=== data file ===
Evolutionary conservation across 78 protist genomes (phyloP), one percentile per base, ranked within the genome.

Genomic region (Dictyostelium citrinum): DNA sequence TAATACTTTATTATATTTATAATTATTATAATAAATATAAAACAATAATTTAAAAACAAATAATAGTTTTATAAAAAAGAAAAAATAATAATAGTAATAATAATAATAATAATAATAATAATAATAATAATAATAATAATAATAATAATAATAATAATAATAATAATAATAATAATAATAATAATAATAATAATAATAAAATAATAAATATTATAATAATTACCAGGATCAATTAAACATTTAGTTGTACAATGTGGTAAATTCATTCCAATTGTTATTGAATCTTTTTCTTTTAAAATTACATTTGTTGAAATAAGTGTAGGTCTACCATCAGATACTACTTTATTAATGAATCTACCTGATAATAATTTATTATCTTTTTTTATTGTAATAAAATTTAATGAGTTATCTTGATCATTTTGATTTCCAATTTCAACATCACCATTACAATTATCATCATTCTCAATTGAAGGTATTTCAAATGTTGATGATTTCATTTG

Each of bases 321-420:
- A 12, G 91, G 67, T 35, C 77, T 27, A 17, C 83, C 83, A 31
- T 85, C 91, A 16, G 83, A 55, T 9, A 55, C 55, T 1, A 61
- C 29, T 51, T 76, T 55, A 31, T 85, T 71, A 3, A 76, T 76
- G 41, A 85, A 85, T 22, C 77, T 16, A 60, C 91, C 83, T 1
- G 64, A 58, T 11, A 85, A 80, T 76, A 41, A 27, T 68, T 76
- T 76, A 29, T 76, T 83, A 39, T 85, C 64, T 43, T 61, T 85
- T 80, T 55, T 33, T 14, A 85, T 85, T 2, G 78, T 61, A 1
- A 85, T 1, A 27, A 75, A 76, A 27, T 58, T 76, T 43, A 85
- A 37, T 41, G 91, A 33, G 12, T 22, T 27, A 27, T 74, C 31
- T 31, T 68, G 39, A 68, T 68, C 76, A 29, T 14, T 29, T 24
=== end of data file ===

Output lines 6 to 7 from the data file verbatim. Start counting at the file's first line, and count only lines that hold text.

- C 29, T 51, T 76, T 55, A 31, T 85, T 71, A 3, A 76, T 76
- G 41, A 85, A 85, T 22, C 77, T 16, A 60, C 91, C 83, T 1